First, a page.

This is potentially one of the most important decisions that you will make if custody becomes contested or access starts being violated.
I cannot stress this more strongly.
I, unfortunately, went on a recommendation and landed a lawyer that just reacted. We cannot in the main expect lawyers to be pro-active, after all, they have other clients. But I now expect a lawyer to be pro-active in so far as they suggest different courses of action leading to a pre-defined and agreed goal.
For instance, much later down the line I (Yes, me a person who did not study law, but computer science!) had to tell my lawyer of a court-supported possibility (a court-appointed social worker Umgangspfleger who picks the children up to avoid confrontation between the parents, and to ensure the wishes of the court regarding visitation rights are being fulfilled. He or she has sole custody for the time) that had existed in German family law for more than a year. She as a lawyer practising in family law should have known this. I was told later by a more competent lawyer that this opportunity should have been applied two years previously. Needless to say the judge did not suggest it.
So how to find a lawyer? I found my second lawyer, who was competent and had won previous highly argumentative cases through reading about such cases. If I had her as my lawyer from the start I am convinced things would look very different now.
I found her through a father’s help group – simple as that. She specialised in problem cases and was a known quantity with a visible track record.
So the bottom line in a complex situation can be boiled down to the following: Your lawyer should bring the following:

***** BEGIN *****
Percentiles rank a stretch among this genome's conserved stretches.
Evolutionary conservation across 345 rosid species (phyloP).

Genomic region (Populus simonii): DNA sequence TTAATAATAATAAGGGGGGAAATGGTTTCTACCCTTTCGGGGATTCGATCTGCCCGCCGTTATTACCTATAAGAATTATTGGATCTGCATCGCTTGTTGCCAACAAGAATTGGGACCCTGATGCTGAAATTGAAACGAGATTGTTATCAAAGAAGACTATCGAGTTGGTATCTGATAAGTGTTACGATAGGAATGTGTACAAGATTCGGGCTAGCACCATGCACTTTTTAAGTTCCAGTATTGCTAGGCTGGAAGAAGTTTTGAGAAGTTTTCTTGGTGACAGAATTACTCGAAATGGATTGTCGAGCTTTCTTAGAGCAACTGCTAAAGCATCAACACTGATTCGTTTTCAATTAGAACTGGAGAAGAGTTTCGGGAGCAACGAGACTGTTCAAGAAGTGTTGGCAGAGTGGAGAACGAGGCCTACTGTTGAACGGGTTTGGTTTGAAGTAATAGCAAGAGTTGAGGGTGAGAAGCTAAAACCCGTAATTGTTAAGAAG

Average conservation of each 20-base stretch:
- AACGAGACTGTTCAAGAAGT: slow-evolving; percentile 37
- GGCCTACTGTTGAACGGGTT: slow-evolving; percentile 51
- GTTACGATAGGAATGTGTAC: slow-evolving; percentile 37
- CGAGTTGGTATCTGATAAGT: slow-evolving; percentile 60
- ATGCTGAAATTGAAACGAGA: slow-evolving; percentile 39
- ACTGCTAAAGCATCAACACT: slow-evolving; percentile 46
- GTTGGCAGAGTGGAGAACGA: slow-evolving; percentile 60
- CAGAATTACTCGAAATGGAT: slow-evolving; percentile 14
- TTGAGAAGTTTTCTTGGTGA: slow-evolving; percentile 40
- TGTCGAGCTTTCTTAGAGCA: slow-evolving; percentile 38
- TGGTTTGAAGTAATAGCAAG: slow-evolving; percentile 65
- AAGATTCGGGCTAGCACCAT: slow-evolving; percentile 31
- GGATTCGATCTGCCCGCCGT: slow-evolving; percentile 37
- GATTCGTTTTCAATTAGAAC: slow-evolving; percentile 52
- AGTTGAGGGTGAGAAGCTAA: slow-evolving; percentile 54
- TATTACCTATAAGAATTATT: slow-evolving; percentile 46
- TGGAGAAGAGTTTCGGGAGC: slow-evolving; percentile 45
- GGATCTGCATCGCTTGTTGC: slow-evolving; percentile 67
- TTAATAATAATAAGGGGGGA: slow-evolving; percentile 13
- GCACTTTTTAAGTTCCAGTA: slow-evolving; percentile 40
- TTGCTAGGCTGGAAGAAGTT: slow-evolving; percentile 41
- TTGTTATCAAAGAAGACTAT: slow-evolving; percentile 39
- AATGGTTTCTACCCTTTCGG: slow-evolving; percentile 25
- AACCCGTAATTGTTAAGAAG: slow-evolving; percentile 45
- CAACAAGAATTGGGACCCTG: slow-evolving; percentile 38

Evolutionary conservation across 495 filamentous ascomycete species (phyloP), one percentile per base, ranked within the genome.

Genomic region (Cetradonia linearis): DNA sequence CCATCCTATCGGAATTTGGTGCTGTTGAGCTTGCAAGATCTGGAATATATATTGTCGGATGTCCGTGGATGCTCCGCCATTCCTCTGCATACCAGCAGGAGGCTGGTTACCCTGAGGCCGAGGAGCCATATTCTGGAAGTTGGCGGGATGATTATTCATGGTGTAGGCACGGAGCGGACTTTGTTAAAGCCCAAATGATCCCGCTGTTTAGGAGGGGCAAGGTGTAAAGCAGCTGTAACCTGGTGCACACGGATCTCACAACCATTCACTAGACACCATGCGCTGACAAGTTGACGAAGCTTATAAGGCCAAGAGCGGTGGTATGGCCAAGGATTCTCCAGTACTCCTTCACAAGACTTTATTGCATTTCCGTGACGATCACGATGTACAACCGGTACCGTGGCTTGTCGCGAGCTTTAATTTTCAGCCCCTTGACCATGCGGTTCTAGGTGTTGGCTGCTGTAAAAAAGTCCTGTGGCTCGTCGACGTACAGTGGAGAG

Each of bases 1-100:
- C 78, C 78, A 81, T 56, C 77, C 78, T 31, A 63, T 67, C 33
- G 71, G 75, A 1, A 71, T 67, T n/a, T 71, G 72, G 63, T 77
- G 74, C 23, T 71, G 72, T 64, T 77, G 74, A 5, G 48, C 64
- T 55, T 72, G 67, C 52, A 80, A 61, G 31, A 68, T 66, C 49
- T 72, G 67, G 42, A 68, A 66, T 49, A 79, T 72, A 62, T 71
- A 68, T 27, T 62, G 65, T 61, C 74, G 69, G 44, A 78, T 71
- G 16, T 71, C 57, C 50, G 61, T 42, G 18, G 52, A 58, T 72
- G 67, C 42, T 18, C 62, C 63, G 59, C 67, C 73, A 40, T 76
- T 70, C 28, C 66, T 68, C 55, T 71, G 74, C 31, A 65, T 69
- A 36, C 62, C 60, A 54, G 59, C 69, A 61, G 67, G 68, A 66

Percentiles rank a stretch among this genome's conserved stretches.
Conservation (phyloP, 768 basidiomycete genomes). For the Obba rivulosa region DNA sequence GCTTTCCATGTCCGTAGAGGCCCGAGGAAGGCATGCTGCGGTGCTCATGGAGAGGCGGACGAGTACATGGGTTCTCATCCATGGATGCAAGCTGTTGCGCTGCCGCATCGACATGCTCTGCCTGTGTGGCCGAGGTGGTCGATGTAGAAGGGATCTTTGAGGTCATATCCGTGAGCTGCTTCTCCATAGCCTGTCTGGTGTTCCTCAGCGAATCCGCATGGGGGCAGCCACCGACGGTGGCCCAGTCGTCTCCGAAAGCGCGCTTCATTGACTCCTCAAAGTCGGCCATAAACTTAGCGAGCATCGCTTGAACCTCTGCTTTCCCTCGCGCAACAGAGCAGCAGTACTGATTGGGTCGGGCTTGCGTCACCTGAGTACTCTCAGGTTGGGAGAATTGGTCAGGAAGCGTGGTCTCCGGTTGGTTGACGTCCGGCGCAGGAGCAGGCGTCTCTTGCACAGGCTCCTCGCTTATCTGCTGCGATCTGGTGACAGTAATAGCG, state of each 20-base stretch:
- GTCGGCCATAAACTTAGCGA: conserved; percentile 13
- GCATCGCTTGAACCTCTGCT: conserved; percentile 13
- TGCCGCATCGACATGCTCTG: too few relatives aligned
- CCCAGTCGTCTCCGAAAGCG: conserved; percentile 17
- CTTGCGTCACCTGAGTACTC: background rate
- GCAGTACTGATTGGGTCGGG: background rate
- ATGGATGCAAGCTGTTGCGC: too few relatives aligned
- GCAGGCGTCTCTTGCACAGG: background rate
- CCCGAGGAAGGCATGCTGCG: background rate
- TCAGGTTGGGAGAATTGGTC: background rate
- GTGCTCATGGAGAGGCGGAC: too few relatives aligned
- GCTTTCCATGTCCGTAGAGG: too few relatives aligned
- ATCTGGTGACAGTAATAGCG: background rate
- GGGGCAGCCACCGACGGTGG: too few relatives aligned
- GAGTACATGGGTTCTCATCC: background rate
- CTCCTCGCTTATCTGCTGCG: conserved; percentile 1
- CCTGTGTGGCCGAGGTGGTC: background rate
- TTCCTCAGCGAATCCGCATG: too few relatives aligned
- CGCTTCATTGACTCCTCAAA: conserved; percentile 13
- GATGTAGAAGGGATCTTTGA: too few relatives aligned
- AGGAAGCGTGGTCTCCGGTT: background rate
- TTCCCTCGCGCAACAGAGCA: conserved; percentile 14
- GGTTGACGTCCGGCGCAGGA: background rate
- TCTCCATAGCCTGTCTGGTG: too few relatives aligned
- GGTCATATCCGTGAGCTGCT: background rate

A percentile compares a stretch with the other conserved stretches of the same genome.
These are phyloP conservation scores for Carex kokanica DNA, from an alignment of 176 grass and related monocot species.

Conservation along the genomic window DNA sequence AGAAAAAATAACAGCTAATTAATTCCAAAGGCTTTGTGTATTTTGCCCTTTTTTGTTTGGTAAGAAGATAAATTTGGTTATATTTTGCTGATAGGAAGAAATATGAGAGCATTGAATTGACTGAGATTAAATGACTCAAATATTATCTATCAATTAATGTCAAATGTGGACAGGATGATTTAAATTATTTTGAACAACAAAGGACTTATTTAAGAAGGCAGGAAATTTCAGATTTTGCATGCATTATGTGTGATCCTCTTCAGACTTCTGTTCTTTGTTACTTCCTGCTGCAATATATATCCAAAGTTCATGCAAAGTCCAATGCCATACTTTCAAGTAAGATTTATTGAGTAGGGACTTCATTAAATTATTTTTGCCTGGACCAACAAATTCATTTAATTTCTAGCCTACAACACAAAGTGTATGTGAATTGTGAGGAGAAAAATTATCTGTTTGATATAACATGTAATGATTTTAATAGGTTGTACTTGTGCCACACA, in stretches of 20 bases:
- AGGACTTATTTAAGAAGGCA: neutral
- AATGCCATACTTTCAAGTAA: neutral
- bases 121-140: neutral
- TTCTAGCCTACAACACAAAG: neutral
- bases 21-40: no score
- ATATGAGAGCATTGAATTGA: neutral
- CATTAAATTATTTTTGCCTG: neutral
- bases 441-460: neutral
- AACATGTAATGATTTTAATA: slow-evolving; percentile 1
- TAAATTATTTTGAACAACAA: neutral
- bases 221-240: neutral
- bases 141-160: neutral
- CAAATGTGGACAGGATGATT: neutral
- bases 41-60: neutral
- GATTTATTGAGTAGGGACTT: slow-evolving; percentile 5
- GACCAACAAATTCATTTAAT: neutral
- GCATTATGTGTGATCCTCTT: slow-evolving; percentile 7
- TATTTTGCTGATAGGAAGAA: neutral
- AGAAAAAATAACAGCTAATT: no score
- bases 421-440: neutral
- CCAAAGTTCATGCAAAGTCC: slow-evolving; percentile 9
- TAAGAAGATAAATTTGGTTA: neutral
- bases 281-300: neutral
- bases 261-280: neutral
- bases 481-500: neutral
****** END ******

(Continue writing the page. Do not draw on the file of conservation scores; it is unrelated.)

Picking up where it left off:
- Have a track record of bringing things successfully to closure, not playing for time to increase the bill!
- Be able to articulate possible scenarios and act on them
Your ex will try and drag things out as long as possible, time is the best weapon she has when trying to alienate the children from the non-resident parent. It should be the task of your lawyer to see through this and to react accordingly and timely.
Also be aware that this is not a one-way street. You have to be active as well. Even though my lawyer was very competent I still had to ring her to check that she had sent that letter, or made a phone call. I also had to be aware of the fundamentals of family law. Dumping it all on her desk and expecting it to miraculously sort itself out frankly won’t work.
You cannot outsource the fight for your children (unless you are rich of course). You will have to understand what the law is, and what it can give. Moral statements such as “That’s not right” are irrelevant in a family law case. What counts is the law and its application. The ‘winner’ will have read the rule book, and understand the basic rules of the ‘game’.
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